Principles For How We Treat Each Other
Let’s face it, when we’re experiencing strong negative emotions, we’re rarely being our best selves.
Intense feelings of anger, sadness, or fear can undermine our own best interests. We may panic, lash out, shut down, or completely dominate the conversation. These intense feelings may hinder our goal of solving the problem at hand.
Conflict resolution is important—whether you’re going through a divorce or simply navigating an issue with a coworker. But good conflict resolution doesn’t happen by accident.
Before you can take steps toward healthy, productive communication, you need to create the right environment.
“Contain” Your Emotions
We often hear that we need to “control” our emotions and keep them in check. This isn’t because emotions are harmful—far from it! Emotions are an inescapable part of being human and make life infinitely more fulfilling. In addition, emotions may reveal crucial information – things we need to know to get to a sustainable resolution. Therefore, we need to work with our emotions instead of against them by engaging in positive behaviors that help us regulate our bodies and brains.
Before we can navigate and resolve conflict, it’s important to recognize any feelings that stand in the way of us understanding perspectives, hearing others, and sharing truthfully. At Leap Frog, we start by creating a “container” (or environment) that allows us to share our feelings and ideas in an authentic and constructive way.
At first, it might feel a little strange. But that’s okay! It always feels strange to learn a new skill. But I have seen incredible healing, growth, and resolution happen when these Principles are put into practice.
The Principles For How We Treat Each Other
Before beginning a mediation or conflict resolution session, we like to go over the 12 Principles For How We Treat Each Other. These principles were originally developed by the Peace and Justice Institute but they can be applied universally as a way to encourage cooperation and harmony between others.
These Principles are the foundation of the work we do at Leap Frog, which is why we take turns reading them together out loud before we begin the process. While it might seem strange at first, we have found that this is the best way to hold ourselves and each other accountable.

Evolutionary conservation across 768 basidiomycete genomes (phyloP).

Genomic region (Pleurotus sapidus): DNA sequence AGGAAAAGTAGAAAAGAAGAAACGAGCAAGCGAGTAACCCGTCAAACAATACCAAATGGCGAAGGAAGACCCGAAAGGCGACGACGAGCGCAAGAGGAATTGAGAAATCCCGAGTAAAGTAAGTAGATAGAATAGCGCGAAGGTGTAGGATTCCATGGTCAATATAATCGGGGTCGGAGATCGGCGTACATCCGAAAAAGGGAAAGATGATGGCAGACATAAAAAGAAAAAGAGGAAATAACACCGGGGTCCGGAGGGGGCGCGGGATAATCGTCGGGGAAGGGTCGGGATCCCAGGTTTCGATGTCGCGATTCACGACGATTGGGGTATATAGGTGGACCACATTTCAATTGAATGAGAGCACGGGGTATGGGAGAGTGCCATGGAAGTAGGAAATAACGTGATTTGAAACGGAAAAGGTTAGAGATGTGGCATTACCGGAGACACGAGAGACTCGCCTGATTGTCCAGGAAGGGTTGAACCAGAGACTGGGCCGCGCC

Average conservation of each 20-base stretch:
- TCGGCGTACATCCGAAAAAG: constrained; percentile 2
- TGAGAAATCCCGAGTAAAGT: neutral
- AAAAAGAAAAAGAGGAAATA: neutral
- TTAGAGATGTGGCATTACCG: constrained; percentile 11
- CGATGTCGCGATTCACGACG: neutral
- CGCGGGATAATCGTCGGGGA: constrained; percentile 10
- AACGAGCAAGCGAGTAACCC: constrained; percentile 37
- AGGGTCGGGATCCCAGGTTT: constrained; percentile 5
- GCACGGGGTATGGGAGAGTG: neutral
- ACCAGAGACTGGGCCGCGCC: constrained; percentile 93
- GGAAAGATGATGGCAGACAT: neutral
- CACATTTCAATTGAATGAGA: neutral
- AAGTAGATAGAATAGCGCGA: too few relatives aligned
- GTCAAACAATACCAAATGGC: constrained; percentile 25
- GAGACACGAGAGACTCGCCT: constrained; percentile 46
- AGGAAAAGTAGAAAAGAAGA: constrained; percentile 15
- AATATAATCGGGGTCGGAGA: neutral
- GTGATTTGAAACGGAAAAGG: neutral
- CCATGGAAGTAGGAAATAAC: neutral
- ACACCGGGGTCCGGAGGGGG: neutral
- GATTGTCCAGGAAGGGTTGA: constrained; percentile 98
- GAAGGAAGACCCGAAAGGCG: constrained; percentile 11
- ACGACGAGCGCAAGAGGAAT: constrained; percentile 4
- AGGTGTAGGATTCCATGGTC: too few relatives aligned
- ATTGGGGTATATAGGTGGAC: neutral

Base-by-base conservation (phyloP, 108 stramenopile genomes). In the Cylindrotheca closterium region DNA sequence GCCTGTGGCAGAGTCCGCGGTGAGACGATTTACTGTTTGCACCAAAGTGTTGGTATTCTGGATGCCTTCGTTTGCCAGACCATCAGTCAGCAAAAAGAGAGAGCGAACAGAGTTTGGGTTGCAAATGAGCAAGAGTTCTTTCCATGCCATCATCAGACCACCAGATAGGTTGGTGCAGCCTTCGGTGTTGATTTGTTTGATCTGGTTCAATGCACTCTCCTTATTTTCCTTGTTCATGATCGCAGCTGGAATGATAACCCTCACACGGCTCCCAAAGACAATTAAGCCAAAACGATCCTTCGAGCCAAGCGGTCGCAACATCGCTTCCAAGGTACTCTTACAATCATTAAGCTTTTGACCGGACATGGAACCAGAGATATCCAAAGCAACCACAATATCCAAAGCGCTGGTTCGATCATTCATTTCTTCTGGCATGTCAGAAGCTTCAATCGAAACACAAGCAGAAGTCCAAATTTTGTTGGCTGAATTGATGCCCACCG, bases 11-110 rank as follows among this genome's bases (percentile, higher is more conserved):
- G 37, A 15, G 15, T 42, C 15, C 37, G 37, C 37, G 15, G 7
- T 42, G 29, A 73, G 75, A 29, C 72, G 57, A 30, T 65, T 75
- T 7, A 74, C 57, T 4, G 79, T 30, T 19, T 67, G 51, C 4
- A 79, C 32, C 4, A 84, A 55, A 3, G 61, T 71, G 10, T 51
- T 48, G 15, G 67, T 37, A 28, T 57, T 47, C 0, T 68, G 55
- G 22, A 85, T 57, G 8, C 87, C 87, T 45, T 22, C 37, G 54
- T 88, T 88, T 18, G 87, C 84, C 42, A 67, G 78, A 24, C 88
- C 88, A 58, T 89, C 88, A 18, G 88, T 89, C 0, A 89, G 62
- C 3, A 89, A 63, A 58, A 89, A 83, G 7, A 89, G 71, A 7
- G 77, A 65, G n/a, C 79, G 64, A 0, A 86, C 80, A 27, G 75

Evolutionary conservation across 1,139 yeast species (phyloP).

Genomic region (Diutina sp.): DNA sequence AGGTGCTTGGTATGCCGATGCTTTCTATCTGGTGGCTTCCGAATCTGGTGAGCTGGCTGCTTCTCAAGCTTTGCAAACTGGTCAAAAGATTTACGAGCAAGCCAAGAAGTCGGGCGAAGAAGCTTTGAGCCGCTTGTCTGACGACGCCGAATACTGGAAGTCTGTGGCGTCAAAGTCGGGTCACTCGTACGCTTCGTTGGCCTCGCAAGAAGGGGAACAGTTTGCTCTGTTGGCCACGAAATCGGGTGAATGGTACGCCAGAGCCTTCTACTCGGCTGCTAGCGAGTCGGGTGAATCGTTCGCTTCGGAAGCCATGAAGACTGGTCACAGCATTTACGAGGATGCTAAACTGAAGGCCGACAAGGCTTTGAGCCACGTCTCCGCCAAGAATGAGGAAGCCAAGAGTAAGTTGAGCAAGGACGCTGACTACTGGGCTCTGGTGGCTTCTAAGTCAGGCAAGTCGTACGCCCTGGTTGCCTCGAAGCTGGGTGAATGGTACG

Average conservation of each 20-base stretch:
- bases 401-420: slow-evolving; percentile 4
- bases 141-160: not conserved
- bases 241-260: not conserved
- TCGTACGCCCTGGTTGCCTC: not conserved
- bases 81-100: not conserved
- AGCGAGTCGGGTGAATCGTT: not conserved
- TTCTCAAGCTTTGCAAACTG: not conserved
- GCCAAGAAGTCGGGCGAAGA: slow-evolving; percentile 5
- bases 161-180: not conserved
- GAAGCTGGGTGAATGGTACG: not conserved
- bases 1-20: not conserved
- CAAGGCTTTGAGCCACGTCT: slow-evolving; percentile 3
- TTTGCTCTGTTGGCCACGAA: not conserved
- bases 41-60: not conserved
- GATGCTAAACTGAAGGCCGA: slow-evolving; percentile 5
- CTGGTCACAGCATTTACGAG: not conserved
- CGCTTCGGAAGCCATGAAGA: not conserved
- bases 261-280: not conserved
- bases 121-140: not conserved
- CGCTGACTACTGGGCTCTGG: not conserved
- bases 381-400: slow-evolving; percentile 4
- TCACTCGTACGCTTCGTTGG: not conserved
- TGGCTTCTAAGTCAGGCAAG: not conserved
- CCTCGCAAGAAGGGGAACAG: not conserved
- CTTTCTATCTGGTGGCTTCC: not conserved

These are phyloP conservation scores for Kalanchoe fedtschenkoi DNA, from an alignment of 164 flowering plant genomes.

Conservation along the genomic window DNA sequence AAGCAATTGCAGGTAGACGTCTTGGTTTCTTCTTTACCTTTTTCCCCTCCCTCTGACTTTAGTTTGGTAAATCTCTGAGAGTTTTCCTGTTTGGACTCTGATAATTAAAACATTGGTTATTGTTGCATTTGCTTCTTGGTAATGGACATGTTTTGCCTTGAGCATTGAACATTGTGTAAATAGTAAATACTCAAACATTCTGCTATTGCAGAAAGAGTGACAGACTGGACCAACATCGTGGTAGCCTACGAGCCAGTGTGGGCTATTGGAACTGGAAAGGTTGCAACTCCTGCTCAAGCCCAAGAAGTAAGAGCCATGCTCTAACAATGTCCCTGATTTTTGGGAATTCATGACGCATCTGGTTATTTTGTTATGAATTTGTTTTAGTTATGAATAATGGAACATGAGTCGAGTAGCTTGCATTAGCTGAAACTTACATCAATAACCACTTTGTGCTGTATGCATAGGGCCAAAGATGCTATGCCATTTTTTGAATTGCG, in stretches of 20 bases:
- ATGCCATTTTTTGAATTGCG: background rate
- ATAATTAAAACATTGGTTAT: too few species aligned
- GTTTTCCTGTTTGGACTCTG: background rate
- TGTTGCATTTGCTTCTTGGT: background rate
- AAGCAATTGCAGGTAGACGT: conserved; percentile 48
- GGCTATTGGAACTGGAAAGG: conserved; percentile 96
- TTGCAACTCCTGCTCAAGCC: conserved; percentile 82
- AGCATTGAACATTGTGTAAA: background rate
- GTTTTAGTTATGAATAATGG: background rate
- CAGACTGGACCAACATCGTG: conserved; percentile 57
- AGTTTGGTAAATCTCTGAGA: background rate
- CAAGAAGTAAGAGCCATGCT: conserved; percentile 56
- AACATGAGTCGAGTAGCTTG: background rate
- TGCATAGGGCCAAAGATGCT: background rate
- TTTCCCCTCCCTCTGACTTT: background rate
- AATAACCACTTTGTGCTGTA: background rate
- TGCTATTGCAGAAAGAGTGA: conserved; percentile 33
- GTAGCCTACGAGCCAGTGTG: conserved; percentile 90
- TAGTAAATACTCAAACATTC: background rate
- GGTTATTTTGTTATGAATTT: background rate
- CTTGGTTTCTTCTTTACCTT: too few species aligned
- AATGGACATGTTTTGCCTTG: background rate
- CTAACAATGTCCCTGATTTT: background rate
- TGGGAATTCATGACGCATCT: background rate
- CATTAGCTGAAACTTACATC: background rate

1. Create a Hospitable Environment
We all arrive in isolation and need the generosity of friendly welcomes. Extending a spirit of welcome helps others feel a sense of belonging and safety.
2. Listen Deeply
Listen intently to what is said. Listen to the feelings beneath the words. Strive to achieve a balance between listening and reflecting, speaking and acting.
3. Create an Advice-Free Zone
Replace advice with curiosity. We are not here to set someone else straight, to “fix” what we perceive as broken in another.
4. Practice Asking Honest and Open Questions
Allow sincere curiosity to guide your question. A great question is one you don’t know the answer to. Ask to learn.
5. Give Space For Unpopular Answers
Answer questions honestly even if the answer seems unpopular. Be present to listen not debate, correct, or interpret.
6. Respect Silence
Silence is a rare gift in our busy world and it can be uncomfortable sometimes. After someone has spoken, take time to reflect without immediately filling the space with words. This applies to the speaker as well. Be comfortable leaving your words to resound in the silence, without refining or elaborating on what you have said.
7. Suspend Judgment
Create a space between your judgments and reactions. By doing this, you create the opportunity to listen to the other, and to yourself, more fully.
8. Identify Assumptions
Our assumptions are usually invisible to us, yet they are the foundation of our worldview. By identifying our assumptions, we can identify how they may be impeding our understanding of other perspectives.
9. Speak Your Truth
You are invited to say what is in your heart, trusting that your voice will be heard and your contribution respected. Own your truth by remembering to speak only for yourself. Using the first person “I” rather than “you” or “everyone” clearly communicates the personal nature of your expression.
10. When Things Get Difficult, Turn To Wonder
If you find yourself disagreeing with another, becoming judgmental, or shutting down in defense, try turning to wonder: “I wonder what brought her to this place?” “I wonder what my reaction teaches me?” “I wonder what he’s feeling right now?”
11. Practice Slowing Down
When we intentionally slow down, we strengthen our ability to intentionally act in ways that support our goals.
12. All Voices Have Value
We may not always like what another person says. It’s challenging to listen to ideas and perspectives vastly at odds with those we hold. And when we allow a voice to be heard, we have the opportunity to learn something that may help resolve our issue or expand our worldview.
Whether you’re navigating issues with a significant other, family member, or colleague, using these 12 Principles to create behavioral expectations is an excellent way to strengthen relationships.
At Leap Frog, we don’t believe in helping you “get over ” your obstacles. We want to teach you how to resolve them in a transformative way that allows everyone to feel seen, heard, and respected.